By Derek Beaven – Staff Writer
Recyclemania has returned to Centre’s campus this spring. The nationwide recycling event began in 2001 with a recycling competition between Ohio University and Miami University, who were both looking for ways to promote recycling among students.
The event has grown ever since, including 461 schools for the 2014 competition year. The Recyclemania program is managed by Keep American Beautiful (KAB), one of the nation’s leading nonprofits with regard to sustainable development in communities. The program as a whole is governed by a board made up of officials on campuses across the US.
“Centre has been involved in this competition since 2010,” junior and Centre Environmental Association (CEA) Recycling Executive Michael Yu said.
“The ultimate goal would be to improve recycling rates at Centre as well as across the nation. I would like to see Centre in the top 50. Currently, we are 96th, which is still great.”
One of the biggest goals of Recyclemania is to reach students who may not always be influenced by environmental messages.
Recyclemania uses both school spirit and competition to encourage students to recycle, both for the school and for themselves.
According to the Recyclemania website, over half of the schools that participate note a significant rise in recycling even after the competition is finished.
“Recycling is important because it saves our natural resources, conserves energy, reduces litter and waste, saves landfill space, and because it’s the smart and environmental thing to do,” Recycling Coordinator Cheryl Coulter said.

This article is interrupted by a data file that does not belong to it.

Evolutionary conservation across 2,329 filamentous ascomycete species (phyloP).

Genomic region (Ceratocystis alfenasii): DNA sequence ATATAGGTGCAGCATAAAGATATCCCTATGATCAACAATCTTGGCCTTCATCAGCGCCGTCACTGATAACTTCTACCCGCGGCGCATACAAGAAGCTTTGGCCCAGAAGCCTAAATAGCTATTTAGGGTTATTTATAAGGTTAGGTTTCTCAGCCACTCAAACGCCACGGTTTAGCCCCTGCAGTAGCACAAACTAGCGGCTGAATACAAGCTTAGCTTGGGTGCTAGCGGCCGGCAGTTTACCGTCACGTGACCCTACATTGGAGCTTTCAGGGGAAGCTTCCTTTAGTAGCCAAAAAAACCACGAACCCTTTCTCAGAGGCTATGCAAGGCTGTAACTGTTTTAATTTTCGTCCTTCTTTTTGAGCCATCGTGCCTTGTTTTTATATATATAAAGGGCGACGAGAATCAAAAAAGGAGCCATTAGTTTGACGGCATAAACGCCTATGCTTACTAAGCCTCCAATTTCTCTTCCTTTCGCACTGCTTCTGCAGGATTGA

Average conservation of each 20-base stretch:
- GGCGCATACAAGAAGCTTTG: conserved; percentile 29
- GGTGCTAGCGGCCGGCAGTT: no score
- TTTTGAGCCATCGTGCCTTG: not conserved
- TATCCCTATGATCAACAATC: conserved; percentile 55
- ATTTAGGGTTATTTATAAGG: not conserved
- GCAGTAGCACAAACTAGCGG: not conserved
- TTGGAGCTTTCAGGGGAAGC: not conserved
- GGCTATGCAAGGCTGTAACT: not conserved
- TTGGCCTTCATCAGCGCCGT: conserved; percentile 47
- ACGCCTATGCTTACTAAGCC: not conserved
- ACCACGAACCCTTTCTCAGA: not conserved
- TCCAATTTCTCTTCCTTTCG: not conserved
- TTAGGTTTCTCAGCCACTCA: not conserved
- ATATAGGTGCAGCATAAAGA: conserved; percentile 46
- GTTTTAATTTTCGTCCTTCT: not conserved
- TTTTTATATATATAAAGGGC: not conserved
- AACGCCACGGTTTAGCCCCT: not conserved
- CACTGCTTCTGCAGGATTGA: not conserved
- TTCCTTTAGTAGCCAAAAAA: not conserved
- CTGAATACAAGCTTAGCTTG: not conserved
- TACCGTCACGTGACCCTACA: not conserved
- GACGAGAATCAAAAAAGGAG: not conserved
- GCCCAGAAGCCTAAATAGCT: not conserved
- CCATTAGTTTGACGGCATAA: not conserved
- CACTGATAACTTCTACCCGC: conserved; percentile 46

Coulter estimated that the total recycling for the week of Feb. 2-8 was about 1,700 pounds. Centre managed to recycle over 23,000 pounds last year, though Coulter hopes to add to that total this year.
Yu also believes that recycling can have a large impact not only at Centre, but in the world as a whole.
“Recycling would help reduce Centre’s footprint on the world by using less resources,” Yu said. “It takes less energy and less natural resources to recycle than to create a new product. Students learn responsibility when they recycle. Our actions have a global effect even if it seems like just a small change.”
Coulter also pointed out the global ramifications of recycling. “I’m always asking people if they are familiar with the Great Pacific Garbage Patch. If you are not, Google it. It really makes me think of how we are destroying our environment.”
The patch, widely regarded as one of the most polluted sections of the ocean, spans an indeterminate amount of space in the North Pacific and has an abnormally high concentration of plastic within the water.
Recyclemania works to encourage recycling in students so that our future leaders will have the opportunity to change and prevent these kinds of environmental hazards.
For the program to truly be a success, student participation must continue, even when the program is finished.
“The next step is to continue to recycle after the competition,” Yu said. “Students can participate in other CEA events or develop their own initiatives.” The competition will run until Sat., Mar. 29.
For those wanting to get involved, be sure to take advantage of the recycle bins placed across Centre’s residence halls and academic buildings. For more information contact Cheryl Coulter or Michael Yu .